Understanding the Various Open Source Licenses

It can feel like everything you download has some legalese attached to it. You can’t do this, you can’t do that, and you can’t distribute such-and-such. Few people ever pay attention to these licensing agreements and could be breaching them without ever knowing. This article seeks to cast some light on the different open-source licenses available.

Technically speaking, almost everything you download is licensed to you. You don’t “own” it in the conventional sense. Even software you’ve paid for typically tends to be licensed, hence the term “license key.”

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Different things are licensed to you in different ways, and there are so many licenses we couldn’t possibly cover them all. Instead, we’ll cover the ones you’re likely to run into.

This license exists solely for fonts and anything relating to them. This license grants you the right to freely use, modify and distribute the fonts as you see fit. In other words, if you find a quirk with a font you don’t like and you wish to change it, you can then share your version with the world.

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However, your modified version of the font must also be released under the SIL Open license. This means that you cannot attempt to charge money for a modification of an existing font. This practice of inheriting the original work’s licensing restrictions is known as “copyleft.”

Depending on the particular font, some are licensed in such a way as to prevent you from releasing it under the same name. If someone created a font called “Serif,” you cannot call yours “Serif” as well.

Creative Commons is a non-profit organisation responsible for a family of digital licensing agreements. Often abbreviated down to “CC,” these licenses can be used on just about everything though the organisation does not recommend their use on software releases.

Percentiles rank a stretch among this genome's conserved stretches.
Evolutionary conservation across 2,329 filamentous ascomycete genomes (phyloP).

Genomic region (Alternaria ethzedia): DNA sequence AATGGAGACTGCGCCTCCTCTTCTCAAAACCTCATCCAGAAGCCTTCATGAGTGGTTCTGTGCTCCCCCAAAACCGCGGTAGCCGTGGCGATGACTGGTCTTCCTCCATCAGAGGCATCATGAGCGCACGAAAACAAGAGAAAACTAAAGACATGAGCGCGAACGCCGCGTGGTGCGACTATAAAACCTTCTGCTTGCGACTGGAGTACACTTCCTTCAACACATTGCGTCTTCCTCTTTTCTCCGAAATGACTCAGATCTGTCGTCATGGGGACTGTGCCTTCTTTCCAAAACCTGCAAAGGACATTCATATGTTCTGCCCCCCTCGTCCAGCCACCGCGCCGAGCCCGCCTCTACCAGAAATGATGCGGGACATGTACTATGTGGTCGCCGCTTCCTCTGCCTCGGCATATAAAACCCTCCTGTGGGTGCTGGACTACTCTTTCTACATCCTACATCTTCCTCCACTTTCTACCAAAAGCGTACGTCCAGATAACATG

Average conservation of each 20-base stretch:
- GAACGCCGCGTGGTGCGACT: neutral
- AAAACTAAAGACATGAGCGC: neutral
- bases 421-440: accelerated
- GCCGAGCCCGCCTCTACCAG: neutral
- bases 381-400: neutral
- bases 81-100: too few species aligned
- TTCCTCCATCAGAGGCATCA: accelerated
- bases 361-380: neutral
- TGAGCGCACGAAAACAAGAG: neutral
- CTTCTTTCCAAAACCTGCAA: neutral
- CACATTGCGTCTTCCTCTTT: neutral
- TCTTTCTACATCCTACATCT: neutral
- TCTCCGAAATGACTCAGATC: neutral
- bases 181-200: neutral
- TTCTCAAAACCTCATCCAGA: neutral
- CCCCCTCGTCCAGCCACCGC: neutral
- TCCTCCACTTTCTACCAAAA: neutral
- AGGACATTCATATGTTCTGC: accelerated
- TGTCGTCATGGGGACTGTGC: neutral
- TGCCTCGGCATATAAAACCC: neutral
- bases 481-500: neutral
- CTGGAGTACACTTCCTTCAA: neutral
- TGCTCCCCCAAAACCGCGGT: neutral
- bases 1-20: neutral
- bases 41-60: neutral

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An unrestricted CC license means you can do whatever you wish with the content as it waives most legal rights, while a CC-BY license means you must credit the original creator of the content when using it. CC-SA means you must follow copyleft policies; the license cannot be modified along with the content.

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BY-NC (Non-Commercial) means that the content cannot be used commercially, such as in a marketing campaign. BY-ND (No Derivatives) means you cannot derive something else from the content.

BY-NC-SA means that you can modify the original, but you must release your version under the same BY-NC-SA license, you must credit the original author and it cannot be used for commercial purposes. BY-ND-SA­ is the strictest of the CC licenses available, stopping any derivatives being made and requiring that any content is accredited to its original author.

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The MPL, as it is known, is Mozilla’s answer to software licensing. Like many other open-source licenses it relies on “copyleft,” though this particular license is written to try and allow developers to expand upon projects released under other licenses as easily as possible.

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While it is a Mozilla license, it is handled by the Mozilla Project as opposed to the Firefox development team. Mozilla is a bigger group than many give them credit for – unsurprising when they’re able to create an open-source license, after all.

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The MPL affords individuals and companies the right to use software without cost; any modifications released must refer back to the original code your work is derived from.

The ASL, or Apache Software License, is another option for software releases. Individuals and companies alike can use ASL-licensed software freely; it can be modified and redistributed under the terms of the license as well.

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The Apache license has been around since early in 2004 and has had a large number of adopters. All Apache releases are under their own license, and other projects have adopted it as well.

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Interestingly, a modified version of ASL software does not demand copyleft. It is entirely possible to modify a program and release it under another license, such as the Mozilla Public License, if you desire to. Probably the biggest release under the Apache Software License is Android, Google’s mobile OS.

Depending on what you have downloaded, the license may be part of the End User License Agreement (or EULA for short), or it may be found in the same archive as the file you wanted. In any case, it should now be possible to read them and get a general idea of their meaning.

As you can see, substantially more goes into the production and release of content online than you may have expected. Everything, right down to the rights of the user, must be considered closely.

If you are looking for a license for a project of your own, and those we have covered are not fully satisfactory to you, you may wish to check out this extensive list of open-source licenses.

Image Credit: Paul Downey

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